II. No Construction or Exception Renders Esurance's Removal Timely.
So, how does that not end the matter in favor of remand? Esurance offers two alternative arguments that its notice of removal is timely. First, it invokes the so-called "revival exception" to the 30-day window, a questionable doctrine that restarts the removal clock if an amended complaint so substantially alters the nature of the case as to functionally constitute an entirely new action. R. 8 at 2-4 (citing Johnson v. Heublein Inc., 227 F.3d 236, 241 (5th Cir. 2000)); see also Wilson v. Intercollegiate (Big Ten) Conference Athletic Ass'n, 668 F.2d 962, 965 (7th Cir. 1982) (recognizing the exception). But see Dunn v. Gaiam, Inc., 166 F.Supp.2d 1273, 1279 (C.D. Cal. 2001) (doubting the revival exception's legitimacy); Messick v. Toyota Motor Mfg., Ky., Inc., 45 F.Supp.2d 578, 581 (E.D. Ky. 1999) (same); Burke v. Atl. Fuels Mktg. Corp., 775 F.Supp. 474, 476 (D. Mass. 1991) (same). Grounding revival in § 1446(b)'s text, Esurance maintains that Gray's third amended complaint, by adding bad faith claims, is so different from the prior version that it amounts to a new "initial pleading" and, thus, the one-year time limit does not even apply. R. 8 at 4; see also Brierly, 184 F.3d at 534-35 (holding that the one-year rule only applies to cases that were not removable based on the initial pleading). If correct, Esurance had thirty days to remove from when Gray added her new claims, making its removal timely. R. 1 at 5.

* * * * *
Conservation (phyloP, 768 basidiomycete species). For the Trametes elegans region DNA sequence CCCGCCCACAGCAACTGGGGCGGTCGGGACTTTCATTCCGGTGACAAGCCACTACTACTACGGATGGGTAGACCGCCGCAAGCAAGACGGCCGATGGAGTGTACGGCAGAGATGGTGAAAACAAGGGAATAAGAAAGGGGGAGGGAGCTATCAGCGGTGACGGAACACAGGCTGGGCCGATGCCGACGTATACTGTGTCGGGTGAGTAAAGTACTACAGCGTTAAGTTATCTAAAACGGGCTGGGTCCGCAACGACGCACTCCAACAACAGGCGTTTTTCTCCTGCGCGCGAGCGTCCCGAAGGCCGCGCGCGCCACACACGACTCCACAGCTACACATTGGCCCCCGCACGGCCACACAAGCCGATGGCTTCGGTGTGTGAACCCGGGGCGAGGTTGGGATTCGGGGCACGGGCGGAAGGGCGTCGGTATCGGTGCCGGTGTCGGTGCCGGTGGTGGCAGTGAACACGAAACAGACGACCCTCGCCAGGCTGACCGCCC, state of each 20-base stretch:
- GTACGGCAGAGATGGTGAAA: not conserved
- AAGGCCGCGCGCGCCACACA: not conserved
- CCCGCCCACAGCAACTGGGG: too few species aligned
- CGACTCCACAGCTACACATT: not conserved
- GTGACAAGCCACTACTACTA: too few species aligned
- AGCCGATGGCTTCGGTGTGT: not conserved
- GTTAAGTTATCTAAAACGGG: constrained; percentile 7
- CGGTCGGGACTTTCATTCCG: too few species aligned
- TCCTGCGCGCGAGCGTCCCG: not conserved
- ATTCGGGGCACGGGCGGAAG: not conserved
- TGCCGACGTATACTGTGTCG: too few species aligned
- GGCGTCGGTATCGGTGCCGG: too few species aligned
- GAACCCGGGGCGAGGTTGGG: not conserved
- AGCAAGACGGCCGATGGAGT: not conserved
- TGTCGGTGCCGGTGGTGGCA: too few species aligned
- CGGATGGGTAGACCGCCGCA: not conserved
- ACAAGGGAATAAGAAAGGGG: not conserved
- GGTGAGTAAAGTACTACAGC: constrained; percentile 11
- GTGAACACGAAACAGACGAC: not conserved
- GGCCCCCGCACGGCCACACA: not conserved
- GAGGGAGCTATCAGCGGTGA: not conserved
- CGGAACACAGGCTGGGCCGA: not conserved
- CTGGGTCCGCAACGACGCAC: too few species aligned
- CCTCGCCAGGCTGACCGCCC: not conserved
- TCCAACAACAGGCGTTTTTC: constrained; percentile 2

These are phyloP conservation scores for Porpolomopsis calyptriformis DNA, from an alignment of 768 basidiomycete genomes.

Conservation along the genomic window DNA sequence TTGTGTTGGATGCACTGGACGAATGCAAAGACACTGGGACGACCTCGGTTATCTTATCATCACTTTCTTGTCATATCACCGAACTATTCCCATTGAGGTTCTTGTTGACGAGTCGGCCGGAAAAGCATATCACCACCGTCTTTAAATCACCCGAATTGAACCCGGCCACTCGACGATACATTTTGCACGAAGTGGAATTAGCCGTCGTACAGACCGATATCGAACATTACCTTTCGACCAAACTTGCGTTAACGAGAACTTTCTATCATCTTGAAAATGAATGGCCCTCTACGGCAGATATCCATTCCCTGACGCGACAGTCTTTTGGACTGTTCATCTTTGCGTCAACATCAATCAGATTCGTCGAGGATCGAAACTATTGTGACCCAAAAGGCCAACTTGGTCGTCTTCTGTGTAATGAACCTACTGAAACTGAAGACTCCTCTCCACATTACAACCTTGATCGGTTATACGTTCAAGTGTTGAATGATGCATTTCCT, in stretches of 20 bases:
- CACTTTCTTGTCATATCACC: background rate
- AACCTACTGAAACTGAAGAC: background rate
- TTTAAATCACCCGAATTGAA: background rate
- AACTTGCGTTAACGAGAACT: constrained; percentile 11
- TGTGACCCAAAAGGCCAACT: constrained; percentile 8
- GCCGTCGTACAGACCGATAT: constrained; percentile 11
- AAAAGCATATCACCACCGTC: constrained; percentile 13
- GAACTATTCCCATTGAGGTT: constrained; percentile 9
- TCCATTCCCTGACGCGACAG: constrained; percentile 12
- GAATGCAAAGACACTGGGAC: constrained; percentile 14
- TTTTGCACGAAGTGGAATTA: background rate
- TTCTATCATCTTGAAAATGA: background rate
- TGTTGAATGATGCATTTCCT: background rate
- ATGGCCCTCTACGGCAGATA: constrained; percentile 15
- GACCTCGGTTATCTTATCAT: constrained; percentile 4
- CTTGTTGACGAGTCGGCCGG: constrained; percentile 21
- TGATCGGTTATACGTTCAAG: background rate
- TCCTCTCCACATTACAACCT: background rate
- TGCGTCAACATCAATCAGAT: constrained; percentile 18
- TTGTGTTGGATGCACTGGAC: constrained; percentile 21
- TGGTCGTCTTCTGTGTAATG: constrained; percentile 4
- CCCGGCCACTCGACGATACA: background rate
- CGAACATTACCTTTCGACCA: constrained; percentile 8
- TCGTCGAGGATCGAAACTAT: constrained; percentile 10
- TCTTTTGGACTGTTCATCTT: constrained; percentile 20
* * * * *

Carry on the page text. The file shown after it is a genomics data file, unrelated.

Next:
Even if Esurance is wrong on that score, however, it also invokes the "estoppel" exception to the one-year removal window, an equitable doctrine-akin to the now-codified exception for bad faith-which a few courts have adopted. R. 8 at 5-8 (citing Tedford v. Warner-Lambert Co., 327 F.3d 423, 426-27 (5th Cir. 2003)). Gray's conduct tolls the one-year clock, Esurance argues, because "[s]he used the existing lawsuit in an attempt to thwart" removal. Id. at 8. Gray is further estopped from asserting the one-year rule because the Floyd County Circuit Court should have dismissed her suit as settled before she added her claims for bad faith. Id. at 7. Had that occurred, the argument goes, Gray would have been forced to bring those claims as an entirely new suit, eligible for removable. Id. at 7-8.
Neither of Esurance's arguments can be squared with the removal statute. Because the one-year window for removal has long closed, the Court ...